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The Wheat-Sheaf, Or Gleanings for the Wayside and Fireside (Classic Reprint)
No preview available - 2016
ages angel appeared bear beauty beneath blessed bright bring brow called child Christ Christian cloud dark dead dear death deep divine dreams earth Ellwood eternal evil fair faith fall father fear feel feet fell felt flowers give glory grave green hand hath head hear heart Heaven holy hope hour human kind labour leave less light living look Lord meet mind mountains nature never night o'er once passed peace poor prayer present principles prison Quaker reach rest rise round says seemed seen shadow sight silent soul sound speak spirit stand star strong sweet thee thine things thou thought true truth turned voice waters waves weak weary whole young
Page 276 - For I have learned To look on nature, not as in the hour Of thoughtless youth ; but hearing oftentimes The still, sad music of humanity, Not harsh nor grating, though of ample power To chasten and subdue.
Page 158 - Oh but to breathe the breath Of the cowslip and primrose sweet, — With the sky above my head, And the grass beneath my feet! For only one short hour To feel as I used to feel, Before I knew the woes of want And the walk that costs a meal!
Page 196 - To him who in the love of nature holds Communion with her visible forms, she speaks A various language; for his gayer hours She has a voice of gladness, and a smile And eloquence of beauty, and she glides Into his darker musings, with a mild And healing sympathy, that steals away Their sharpness, ere he is aware.
Page 172 - Arve and Arveiron at thy base Rave ceaselessly ; but thou, most awful form ! Risest from forth thy silent sea of pines, How silently ! Around thee and above, Deep is the air and dark, substantial, black, An ebon mass : methinks thou piercest it, As with a wedge ! But when I look again, It is thine own calm home, thy crystal shrine, Thy habitation from eternity ! 0 dread and silent mount ! I gazed upon thee, Till thou, still present to the bodily sense, Didst vanish from my thought : entranced in...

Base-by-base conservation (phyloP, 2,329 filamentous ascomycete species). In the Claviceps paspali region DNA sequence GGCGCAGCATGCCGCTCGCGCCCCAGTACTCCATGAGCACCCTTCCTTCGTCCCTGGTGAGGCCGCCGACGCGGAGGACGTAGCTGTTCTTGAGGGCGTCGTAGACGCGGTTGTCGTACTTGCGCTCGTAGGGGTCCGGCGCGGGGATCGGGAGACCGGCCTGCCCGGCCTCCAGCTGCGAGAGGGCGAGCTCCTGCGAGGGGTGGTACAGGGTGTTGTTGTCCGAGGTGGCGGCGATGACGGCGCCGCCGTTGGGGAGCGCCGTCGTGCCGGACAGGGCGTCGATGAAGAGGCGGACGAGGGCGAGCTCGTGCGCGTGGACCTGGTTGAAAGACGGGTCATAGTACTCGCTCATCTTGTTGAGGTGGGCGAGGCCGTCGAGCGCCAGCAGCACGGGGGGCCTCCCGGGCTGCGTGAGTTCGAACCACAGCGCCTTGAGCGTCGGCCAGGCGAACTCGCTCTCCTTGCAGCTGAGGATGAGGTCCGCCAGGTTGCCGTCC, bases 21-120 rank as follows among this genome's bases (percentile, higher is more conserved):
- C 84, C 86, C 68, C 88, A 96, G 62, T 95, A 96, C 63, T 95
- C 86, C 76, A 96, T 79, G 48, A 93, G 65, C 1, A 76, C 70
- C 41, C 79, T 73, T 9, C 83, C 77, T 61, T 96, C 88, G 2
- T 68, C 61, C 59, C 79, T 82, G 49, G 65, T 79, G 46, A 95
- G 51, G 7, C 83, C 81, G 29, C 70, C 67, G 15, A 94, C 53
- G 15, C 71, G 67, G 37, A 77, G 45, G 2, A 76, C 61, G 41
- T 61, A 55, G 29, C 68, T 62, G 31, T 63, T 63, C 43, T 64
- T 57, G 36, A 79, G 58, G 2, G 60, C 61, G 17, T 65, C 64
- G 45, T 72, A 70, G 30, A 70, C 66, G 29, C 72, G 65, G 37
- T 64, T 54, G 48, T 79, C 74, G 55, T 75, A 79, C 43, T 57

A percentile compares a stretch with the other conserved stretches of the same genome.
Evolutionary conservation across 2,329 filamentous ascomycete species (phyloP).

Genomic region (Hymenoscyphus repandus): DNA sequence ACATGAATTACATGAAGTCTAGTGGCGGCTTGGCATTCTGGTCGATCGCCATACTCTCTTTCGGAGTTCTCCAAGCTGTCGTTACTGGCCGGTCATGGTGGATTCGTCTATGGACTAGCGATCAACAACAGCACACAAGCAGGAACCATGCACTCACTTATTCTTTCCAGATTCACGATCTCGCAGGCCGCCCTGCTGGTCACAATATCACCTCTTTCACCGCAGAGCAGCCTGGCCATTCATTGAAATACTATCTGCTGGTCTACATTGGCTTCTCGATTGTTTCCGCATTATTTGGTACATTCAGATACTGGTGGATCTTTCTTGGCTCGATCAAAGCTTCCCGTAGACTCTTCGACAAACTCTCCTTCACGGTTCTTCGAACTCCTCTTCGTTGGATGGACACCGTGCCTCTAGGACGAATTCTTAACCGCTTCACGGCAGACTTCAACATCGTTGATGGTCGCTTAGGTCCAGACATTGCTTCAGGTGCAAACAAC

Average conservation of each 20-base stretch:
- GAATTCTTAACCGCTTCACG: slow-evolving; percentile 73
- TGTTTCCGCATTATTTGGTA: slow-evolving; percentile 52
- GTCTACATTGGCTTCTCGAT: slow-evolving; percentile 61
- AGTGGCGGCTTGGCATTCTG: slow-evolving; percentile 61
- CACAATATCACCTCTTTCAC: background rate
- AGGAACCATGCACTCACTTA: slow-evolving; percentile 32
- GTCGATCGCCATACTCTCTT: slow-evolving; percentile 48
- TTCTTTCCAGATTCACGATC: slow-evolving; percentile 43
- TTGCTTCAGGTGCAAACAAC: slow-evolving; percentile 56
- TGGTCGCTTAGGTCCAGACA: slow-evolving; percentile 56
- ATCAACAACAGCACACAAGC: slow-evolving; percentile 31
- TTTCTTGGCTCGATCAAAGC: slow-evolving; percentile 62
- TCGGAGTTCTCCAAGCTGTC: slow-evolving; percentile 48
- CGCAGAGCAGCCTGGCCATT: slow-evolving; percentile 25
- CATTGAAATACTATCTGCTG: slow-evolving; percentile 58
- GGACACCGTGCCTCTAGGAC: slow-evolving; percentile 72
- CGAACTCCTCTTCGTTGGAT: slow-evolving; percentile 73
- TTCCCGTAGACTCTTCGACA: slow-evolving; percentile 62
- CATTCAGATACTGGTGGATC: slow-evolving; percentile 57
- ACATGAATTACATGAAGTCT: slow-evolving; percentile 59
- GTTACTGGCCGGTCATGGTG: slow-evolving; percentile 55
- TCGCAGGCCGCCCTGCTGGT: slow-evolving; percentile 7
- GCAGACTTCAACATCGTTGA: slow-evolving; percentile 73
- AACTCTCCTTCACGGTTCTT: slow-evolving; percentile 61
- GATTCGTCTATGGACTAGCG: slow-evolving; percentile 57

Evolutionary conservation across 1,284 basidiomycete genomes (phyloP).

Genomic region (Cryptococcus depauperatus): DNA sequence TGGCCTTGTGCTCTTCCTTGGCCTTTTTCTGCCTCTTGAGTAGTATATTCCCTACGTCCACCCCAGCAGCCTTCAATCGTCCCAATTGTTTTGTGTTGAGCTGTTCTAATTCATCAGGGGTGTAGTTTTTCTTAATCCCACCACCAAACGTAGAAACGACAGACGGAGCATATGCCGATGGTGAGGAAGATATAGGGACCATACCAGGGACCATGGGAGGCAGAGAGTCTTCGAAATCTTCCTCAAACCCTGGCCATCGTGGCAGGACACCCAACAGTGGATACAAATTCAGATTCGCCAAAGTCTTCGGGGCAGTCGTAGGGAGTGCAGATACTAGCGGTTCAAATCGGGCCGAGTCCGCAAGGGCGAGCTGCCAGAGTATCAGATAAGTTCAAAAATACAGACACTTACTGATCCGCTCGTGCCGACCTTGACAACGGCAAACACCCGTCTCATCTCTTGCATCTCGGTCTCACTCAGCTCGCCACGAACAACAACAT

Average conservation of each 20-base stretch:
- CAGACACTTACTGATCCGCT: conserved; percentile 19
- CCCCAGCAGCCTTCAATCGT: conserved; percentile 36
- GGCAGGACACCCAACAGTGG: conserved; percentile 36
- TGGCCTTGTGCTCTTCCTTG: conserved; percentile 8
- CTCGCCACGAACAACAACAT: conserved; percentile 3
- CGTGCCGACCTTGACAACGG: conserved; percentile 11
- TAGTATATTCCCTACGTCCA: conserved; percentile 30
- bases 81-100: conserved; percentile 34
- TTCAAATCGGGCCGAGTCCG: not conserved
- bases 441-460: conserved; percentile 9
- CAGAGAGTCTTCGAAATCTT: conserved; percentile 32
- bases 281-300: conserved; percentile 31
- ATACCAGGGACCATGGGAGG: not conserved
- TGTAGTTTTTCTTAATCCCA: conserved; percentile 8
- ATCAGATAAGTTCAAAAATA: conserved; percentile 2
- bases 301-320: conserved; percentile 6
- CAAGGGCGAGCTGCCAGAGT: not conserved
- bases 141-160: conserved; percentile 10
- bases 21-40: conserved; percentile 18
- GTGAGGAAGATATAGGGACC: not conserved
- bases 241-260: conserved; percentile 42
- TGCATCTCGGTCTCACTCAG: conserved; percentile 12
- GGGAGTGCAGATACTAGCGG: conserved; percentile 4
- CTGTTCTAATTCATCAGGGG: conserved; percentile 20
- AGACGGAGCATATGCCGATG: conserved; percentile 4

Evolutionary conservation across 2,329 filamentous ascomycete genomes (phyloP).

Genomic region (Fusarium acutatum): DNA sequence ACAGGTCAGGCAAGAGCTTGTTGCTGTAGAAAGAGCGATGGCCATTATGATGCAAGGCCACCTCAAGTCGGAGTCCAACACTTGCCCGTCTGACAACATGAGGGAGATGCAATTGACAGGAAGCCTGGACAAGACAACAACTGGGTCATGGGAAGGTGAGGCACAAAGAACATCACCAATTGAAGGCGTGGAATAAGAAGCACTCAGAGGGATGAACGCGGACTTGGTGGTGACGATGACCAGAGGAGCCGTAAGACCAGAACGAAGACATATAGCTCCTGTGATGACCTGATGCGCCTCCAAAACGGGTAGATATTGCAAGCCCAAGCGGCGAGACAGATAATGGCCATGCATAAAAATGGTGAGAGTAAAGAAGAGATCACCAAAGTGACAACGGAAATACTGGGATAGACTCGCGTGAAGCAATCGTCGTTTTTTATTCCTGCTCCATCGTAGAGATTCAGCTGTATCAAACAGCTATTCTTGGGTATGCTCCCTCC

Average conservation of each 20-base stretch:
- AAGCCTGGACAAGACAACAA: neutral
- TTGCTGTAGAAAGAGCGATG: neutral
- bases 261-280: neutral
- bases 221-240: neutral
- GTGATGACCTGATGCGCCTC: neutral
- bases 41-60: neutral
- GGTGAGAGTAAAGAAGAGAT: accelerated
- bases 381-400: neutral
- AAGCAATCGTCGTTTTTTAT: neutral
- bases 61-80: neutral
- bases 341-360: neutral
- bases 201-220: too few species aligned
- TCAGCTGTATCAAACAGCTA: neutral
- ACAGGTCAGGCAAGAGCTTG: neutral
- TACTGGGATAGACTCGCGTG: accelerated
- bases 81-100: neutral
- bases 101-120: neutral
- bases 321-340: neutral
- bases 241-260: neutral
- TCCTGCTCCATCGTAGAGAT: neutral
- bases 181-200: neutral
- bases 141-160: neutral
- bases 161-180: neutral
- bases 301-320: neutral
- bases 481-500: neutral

Page 372 - THE snow had begun in the gloaming, And busily all the night Had been heaping field and highway With a silence deep and white. Every pine and fir and hemlock Wore ermine too dear for an earl, And the poorest twig on the elm-tree Was ridged inch deep with pearl.
Page 277 - Therefore am I still A lover of the meadows and the woods, And mountains; and of all that we behold From this green earth...
Page 197 - The planets, all the infinite host of heaven, Are shining on the sad abodes of death, Through the still lapse of ages. All that tread The globe are but a handful to the tribes That slumber in its bosom — Take the wings Of morning — and the Barcan desert pierce, Or lose thyself in the continuous woods Where rolls the Oregon, and hears no sound, Save his own dashings...
Page 198 - So live, that when thy summons comes to join The innumerable caravan that moves To the pale realms of shade, where each shall take His chamber in the silent halls of death, Thou go not, like the quarry-slave at night, Scourged to his dungeon, but, sustained and soothed By an unfaltering trust, approach thy grave Like one who wraps the drapery of his couch About him, and lies down to pleasant dreams.
Page 158 - With fingers weary and worn, With eyelids heavy and red, A woman sat, in unwomanly rags, Plying her needle and thread : Stitch! stitch! stitch! In poverty, hunger, and dirt, And still with a voice of dolorous pitch, Would that its tone could reach the rich ! She sang this